• Well said! I know a mother who had the same thing happen. The authorities told her that she wasn’t allowed to discipline her ‘out of control’ teenaged daughter. To make matters worse, they then told her that they couldn’t help her either. So, there she was stuck between disciplining and having social services take her daughter away, or just letting her be and do whatever she wanted. It’s a scary world we live in, where the kids are now in control, rather than the parents.

    • Sometimes I wish society would pull its head out of its ass so we could all go back to getting things done instead of being stuck in this spiral of decline.

    • We had to get a double-locking deadbolt (keyed on both sides) for my son, because he would just head straight out the door and wander otherwise. This was just as we were learning he had autism. The city police seemed to inuitively discern what the issue was, but we had a much harder time convincing CPS until his school and his doctors started speaking in our behalf.

    • Thank you! It seemed to work a lot better than the door and window alarms (yes, we tried other solutions).

    • Parenting in general is a constant effort of trial and error but eventually you figure out the solution that works best.

    • Yep. Not to mention that what worked well for one child doesn’t necessarily work well for another. I learned REAL fast that my two kids are their own individuals. They still sometimes say things that alternately remind Cimmorene and I of ourselves, however.

    • 🙂 Hybrid blends of their parents and their own unique experiences.

    • That’s a great way of putting it!

  26. Thanks for stopping by my blog! I don’t know, without being there myself, whether it is lack of discipline or not being used to the constant, whirring motion of kids! My kids are generally well behaved but they do have their “bouncing off the walls” moments. Of course we all all need boundaries and to learn to respect others and their space. We used a few pats on the bum when they were 2 or 3 and couldn’t be reasoned with. Now we use time outs and taking away of privileges. But kids ARE exhausting! Even the sweetest ones! Thanks again for stopping by brooklynbarangay!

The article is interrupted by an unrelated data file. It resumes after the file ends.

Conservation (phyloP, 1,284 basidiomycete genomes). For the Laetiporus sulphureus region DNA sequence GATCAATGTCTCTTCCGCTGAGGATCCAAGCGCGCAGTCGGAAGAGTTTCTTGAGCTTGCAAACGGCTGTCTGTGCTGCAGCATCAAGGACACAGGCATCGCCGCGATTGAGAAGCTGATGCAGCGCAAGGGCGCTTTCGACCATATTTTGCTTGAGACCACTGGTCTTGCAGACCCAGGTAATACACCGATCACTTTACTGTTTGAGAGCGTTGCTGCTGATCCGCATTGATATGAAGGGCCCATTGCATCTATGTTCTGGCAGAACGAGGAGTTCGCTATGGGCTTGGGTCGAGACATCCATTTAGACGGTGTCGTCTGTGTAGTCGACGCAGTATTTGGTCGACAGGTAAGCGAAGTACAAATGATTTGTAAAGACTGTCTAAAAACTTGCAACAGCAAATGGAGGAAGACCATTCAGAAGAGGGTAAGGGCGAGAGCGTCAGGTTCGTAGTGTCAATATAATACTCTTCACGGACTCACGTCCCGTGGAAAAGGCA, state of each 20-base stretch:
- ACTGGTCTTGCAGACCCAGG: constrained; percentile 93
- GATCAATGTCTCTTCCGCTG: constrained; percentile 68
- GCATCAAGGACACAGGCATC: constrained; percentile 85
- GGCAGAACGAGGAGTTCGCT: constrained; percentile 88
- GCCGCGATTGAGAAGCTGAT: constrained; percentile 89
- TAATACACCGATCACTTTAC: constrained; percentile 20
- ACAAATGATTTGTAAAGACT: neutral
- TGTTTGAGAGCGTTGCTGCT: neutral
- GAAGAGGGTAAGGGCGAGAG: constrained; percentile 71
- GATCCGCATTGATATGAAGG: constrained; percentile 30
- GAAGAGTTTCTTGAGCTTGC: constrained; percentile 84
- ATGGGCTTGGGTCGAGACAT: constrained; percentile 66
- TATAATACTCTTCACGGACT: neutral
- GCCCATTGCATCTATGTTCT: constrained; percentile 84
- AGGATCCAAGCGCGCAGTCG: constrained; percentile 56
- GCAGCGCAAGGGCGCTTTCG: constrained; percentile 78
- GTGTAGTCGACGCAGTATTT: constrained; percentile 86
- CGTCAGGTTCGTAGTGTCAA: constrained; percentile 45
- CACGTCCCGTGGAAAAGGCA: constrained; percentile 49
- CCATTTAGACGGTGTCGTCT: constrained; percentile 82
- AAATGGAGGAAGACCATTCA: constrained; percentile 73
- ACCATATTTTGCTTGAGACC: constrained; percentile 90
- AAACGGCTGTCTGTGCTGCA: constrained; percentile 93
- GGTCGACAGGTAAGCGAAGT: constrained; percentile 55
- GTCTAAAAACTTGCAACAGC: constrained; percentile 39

• I think every parent has to figure out what type of discipline works best for them and thats why I’m always careful not to criticize all the various. “techniques ” parents use….as the saying goes “different strokes for different folks”

      Thanks for your comments 🙂

  27. I feel for your friend and everyone involved in his situation. It can’t be easy for any of them.

    As to:
    “Is it just me or are children pretty amazing?” It’s not just you! I think children are pretty amazing, too. And they are funny and truthful. I like what you say about how you feel every time you hold a newborn. One time, when I was walking the beach with my newborn daughter, a young woman approached me to talk about the baby. She asked if she could hold my daughter. To my surprise, I said, “Sure.” I gently handed over my daughter to this total stranger, who held my baby close to her chest, closed her eyes and whispered, “Whenever I hold an infant, I feel close to heaven.”

    • What a great story….yea, I don’t know what I would have done if I were in your situation on the beach, but I love the story because it reminds us that strangers are nothing more than our fellow humans 🙂

  28. My mother and I were discussing this topic yesterday. Why is that kids are so much more misbehaved than they used to be? I firmly believe it’s because parents no longer discipline their children. A simple spanking could have social services at your door, so now parents are afraid to discipline. Telling little Johnny how bad his choice was and trying to reason with him, is not going to work. Instead of people disciplining their children, they dope them up on medications to calm them. That is not the answer. In fact, that’s the problem. I should stop there, because this will undoubtedly lead to a rant if I don’t.

    • Please understand that the choice to put my children on medication was considered very, very, very carefully. I already had personal experience with psych med treatment myself for about 20 years, and I did NOT want them to experience some of the really horrible and near-fatal side effects that I did.